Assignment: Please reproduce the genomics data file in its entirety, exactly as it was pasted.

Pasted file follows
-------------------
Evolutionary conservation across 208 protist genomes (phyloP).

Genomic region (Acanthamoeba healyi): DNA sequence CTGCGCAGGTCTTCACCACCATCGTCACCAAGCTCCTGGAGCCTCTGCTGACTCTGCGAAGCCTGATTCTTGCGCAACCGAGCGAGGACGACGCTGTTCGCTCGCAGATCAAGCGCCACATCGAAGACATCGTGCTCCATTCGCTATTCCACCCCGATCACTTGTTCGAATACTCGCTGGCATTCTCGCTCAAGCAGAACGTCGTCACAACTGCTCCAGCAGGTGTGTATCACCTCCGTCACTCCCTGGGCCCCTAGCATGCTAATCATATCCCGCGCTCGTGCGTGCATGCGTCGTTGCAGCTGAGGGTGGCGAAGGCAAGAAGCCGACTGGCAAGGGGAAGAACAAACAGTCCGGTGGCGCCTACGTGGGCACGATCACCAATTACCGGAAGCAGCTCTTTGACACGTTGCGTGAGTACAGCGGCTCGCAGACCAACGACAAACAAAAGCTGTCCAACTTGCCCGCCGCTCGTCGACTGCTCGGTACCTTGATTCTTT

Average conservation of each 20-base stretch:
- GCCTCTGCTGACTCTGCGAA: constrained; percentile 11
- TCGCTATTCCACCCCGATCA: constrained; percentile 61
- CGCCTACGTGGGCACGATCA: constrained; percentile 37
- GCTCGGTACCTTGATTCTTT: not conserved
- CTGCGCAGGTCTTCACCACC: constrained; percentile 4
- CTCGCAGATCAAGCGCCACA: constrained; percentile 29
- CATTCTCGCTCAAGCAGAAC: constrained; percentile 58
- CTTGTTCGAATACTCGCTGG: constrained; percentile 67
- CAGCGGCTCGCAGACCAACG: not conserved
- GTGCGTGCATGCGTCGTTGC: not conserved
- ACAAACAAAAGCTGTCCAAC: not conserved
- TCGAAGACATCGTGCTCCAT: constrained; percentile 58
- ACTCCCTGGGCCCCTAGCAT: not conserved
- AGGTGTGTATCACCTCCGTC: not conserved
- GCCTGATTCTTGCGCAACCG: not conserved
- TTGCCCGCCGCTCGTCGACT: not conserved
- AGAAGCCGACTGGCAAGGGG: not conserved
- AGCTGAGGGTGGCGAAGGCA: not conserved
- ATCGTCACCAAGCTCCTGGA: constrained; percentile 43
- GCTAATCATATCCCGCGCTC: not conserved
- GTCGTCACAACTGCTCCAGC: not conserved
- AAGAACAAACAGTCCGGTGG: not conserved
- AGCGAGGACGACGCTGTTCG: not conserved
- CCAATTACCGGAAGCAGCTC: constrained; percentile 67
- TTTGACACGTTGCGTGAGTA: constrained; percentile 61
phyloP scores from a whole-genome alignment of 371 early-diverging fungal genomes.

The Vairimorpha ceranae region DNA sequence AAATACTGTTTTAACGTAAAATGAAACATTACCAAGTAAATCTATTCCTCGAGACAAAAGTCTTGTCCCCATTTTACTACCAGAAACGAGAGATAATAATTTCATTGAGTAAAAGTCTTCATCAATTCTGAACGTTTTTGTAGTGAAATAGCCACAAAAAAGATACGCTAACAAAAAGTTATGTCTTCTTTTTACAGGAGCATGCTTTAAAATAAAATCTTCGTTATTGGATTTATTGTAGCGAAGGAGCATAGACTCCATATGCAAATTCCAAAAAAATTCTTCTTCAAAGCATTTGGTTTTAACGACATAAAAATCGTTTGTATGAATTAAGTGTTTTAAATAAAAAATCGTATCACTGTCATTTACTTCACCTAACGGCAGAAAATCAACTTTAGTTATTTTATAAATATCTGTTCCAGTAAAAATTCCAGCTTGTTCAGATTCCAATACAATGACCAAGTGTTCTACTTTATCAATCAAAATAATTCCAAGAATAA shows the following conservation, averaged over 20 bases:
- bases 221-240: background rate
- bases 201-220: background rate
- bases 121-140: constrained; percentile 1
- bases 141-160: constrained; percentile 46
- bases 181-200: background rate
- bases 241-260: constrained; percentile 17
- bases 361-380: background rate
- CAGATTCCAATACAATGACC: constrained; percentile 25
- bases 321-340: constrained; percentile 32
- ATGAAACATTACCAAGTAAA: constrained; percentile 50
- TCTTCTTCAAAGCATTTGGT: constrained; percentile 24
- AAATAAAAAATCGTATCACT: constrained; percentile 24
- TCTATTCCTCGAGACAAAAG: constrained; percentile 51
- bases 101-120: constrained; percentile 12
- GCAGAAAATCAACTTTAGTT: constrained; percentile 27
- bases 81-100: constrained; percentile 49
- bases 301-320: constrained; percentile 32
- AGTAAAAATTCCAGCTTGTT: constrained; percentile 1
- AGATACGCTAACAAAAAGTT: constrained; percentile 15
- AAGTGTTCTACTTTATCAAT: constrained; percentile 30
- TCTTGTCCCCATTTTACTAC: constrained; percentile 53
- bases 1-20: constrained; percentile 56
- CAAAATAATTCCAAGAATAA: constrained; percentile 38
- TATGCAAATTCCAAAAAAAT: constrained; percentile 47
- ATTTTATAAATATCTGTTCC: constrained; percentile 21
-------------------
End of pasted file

Evolutionary conservation across 208 protist genomes (phyloP).

Genomic region (Acanthamoeba healyi): DNA sequence CTGCGCAGGTCTTCACCACCATCGTCACCAAGCTCCTGGAGCCTCTGCTGACTCTGCGAAGCCTGATTCTTGCGCAACCGAGCGAGGACGACGCTGTTCGCTCGCAGATCAAGCGCCACATCGAAGACATCGTGCTCCATTCGCTATTCCACCCCGATCACTTGTTCGAATACTCGCTGGCATTCTCGCTCAAGCAGAACGTCGTCACAACTGCTCCAGCAGGTGTGTATCACCTCCGTCACTCCCTGGGCCCCTAGCATGCTAATCATATCCCGCGCTCGTGCGTGCATGCGTCGTTGCAGCTGAGGGTGGCGAAGGCAAGAAGCCGACTGGCAAGGGGAAGAACAAACAGTCCGGTGGCGCCTACGTGGGCACGATCACCAATTACCGGAAGCAGCTCTTTGACACGTTGCGTGAGTACAGCGGCTCGCAGACCAACGACAAACAAAAGCTGTCCAACTTGCCCGCCGCTCGTCGACTGCTCGGTACCTTGATTCTTT

Average conservation of each 20-base stretch:
- GCCTCTGCTGACTCTGCGAA: constrained; percentile 11
- TCGCTATTCCACCCCGATCA: constrained; percentile 61
- CGCCTACGTGGGCACGATCA: constrained; percentile 37
- GCTCGGTACCTTGATTCTTT: not conserved
- CTGCGCAGGTCTTCACCACC: constrained; percentile 4
- CTCGCAGATCAAGCGCCACA: constrained; percentile 29
- CATTCTCGCTCAAGCAGAAC: constrained; percentile 58
- CTTGTTCGAATACTCGCTGG: constrained; percentile 67
- CAGCGGCTCGCAGACCAACG: not conserved
- GTGCGTGCATGCGTCGTTGC: not conserved
- ACAAACAAAAGCTGTCCAAC: not conserved
- TCGAAGACATCGTGCTCCAT: constrained; percentile 58
- ACTCCCTGGGCCCCTAGCAT: not conserved
- AGGTGTGTATCACCTCCGTC: not conserved
- GCCTGATTCTTGCGCAACCG: not conserved
- TTGCCCGCCGCTCGTCGACT: not conserved
- AGAAGCCGACTGGCAAGGGG: not conserved
- AGCTGAGGGTGGCGAAGGCA: not conserved
- ATCGTCACCAAGCTCCTGGA: constrained; percentile 43
- GCTAATCATATCCCGCGCTC: not conserved
- GTCGTCACAACTGCTCCAGC: not conserved
- AAGAACAAACAGTCCGGTGG: not conserved
- AGCGAGGACGACGCTGTTCG: not conserved
- CCAATTACCGGAAGCAGCTC: constrained; percentile 67
- TTTGACACGTTGCGTGAGTA: constrained; percentile 61
phyloP scores from a whole-genome alignment of 371 early-diverging fungal genomes.

The Vairimorpha ceranae region DNA sequence AAATACTGTTTTAACGTAAAATGAAACATTACCAAGTAAATCTATTCCTCGAGACAAAAGTCTTGTCCCCATTTTACTACCAGAAACGAGAGATAATAATTTCATTGAGTAAAAGTCTTCATCAATTCTGAACGTTTTTGTAGTGAAATAGCCACAAAAAAGATACGCTAACAAAAAGTTATGTCTTCTTTTTACAGGAGCATGCTTTAAAATAAAATCTTCGTTATTGGATTTATTGTAGCGAAGGAGCATAGACTCCATATGCAAATTCCAAAAAAATTCTTCTTCAAAGCATTTGGTTTTAACGACATAAAAATCGTTTGTATGAATTAAGTGTTTTAAATAAAAAATCGTATCACTGTCATTTACTTCACCTAACGGCAGAAAATCAACTTTAGTTATTTTATAAATATCTGTTCCAGTAAAAATTCCAGCTTGTTCAGATTCCAATACAATGACCAAGTGTTCTACTTTATCAATCAAAATAATTCCAAGAATAA shows the following conservation, averaged over 20 bases:
- bases 221-240: background rate
- bases 201-220: background rate
- bases 121-140: constrained; percentile 1
- bases 141-160: constrained; percentile 46
- bases 181-200: background rate
- bases 241-260: constrained; percentile 17
- bases 361-380: background rate
- CAGATTCCAATACAATGACC: constrained; percentile 25
- bases 321-340: constrained; percentile 32
- ATGAAACATTACCAAGTAAA: constrained; percentile 50
- TCTTCTTCAAAGCATTTGGT: constrained; percentile 24
- AAATAAAAAATCGTATCACT: constrained; percentile 24
- TCTATTCCTCGAGACAAAAG: constrained; percentile 51
- bases 101-120: constrained; percentile 12
- GCAGAAAATCAACTTTAGTT: constrained; percentile 27
- bases 81-100: constrained; percentile 49
- bases 301-320: constrained; percentile 32
- AGTAAAAATTCCAGCTTGTT: constrained; percentile 1
- AGATACGCTAACAAAAAGTT: constrained; percentile 15
- AAGTGTTCTACTTTATCAAT: constrained; percentile 30
- TCTTGTCCCCATTTTACTAC: constrained; percentile 53
- bases 1-20: constrained; percentile 56
- CAAAATAATTCCAAGAATAA: constrained; percentile 38
- TATGCAAATTCCAAAAAAAT: constrained; percentile 47
- ATTTTATAAATATCTGTTCC: constrained; percentile 21